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|John Scott (organ)|
The Prélude et Fugue sur le nom d’Alain, Op 7, is a tribute to Duruflé’s friend and colleague and the brother of the distinguished organist Marie-Claire Alain, Jehan Alain, who would undoubtedly have become a leading French composer, and whose life was tragically snuffed at the outset of the Second World War in 1940. Duruflé arrived at the theme for this work in the same way that Ravel had done for his Minuet sur le nom d’Haydn: by extending the musical alphabet past H (the German equivalent for B natural) in the following way:
A — I
such that ALAIN comes out as ADAAF. In the final section of the Prélude, Duruflé quotes the theme of Alain’s most popular work, Litanies. The double fugue is a stunning example of contrapuntal writing. The two fugue subjects are expounded separately in compound time: the first is written in quavers, the second in semiquavers. The composer uses the first fugue subject in inversion and stretto; the tension is heightened by closing the distance between the subject entries of the stretto, and the whole ends in a blaze of glory.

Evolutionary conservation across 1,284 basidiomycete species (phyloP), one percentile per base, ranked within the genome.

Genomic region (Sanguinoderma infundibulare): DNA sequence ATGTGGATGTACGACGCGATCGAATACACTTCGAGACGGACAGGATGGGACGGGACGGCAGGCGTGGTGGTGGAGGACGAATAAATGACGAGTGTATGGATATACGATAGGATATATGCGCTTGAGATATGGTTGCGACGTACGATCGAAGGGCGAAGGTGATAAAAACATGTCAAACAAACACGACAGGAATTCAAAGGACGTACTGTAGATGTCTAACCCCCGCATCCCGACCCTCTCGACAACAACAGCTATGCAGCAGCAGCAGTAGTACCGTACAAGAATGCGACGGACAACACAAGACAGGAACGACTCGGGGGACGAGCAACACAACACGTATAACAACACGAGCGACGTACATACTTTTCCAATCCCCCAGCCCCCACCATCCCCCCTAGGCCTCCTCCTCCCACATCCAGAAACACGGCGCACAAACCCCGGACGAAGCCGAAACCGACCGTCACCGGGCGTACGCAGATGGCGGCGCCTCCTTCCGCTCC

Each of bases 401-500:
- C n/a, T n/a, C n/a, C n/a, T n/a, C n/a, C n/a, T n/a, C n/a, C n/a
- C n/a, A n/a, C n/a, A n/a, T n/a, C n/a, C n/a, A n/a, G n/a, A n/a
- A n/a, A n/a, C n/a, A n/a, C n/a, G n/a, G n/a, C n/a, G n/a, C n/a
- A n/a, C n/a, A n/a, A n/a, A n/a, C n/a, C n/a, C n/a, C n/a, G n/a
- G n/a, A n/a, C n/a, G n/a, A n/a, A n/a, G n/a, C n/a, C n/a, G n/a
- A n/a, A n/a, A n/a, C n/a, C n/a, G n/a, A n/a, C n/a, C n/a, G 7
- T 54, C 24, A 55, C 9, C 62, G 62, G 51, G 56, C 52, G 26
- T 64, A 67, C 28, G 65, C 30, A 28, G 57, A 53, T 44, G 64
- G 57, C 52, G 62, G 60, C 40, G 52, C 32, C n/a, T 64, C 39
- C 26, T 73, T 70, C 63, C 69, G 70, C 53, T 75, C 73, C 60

from notes by William McVicker © 1990
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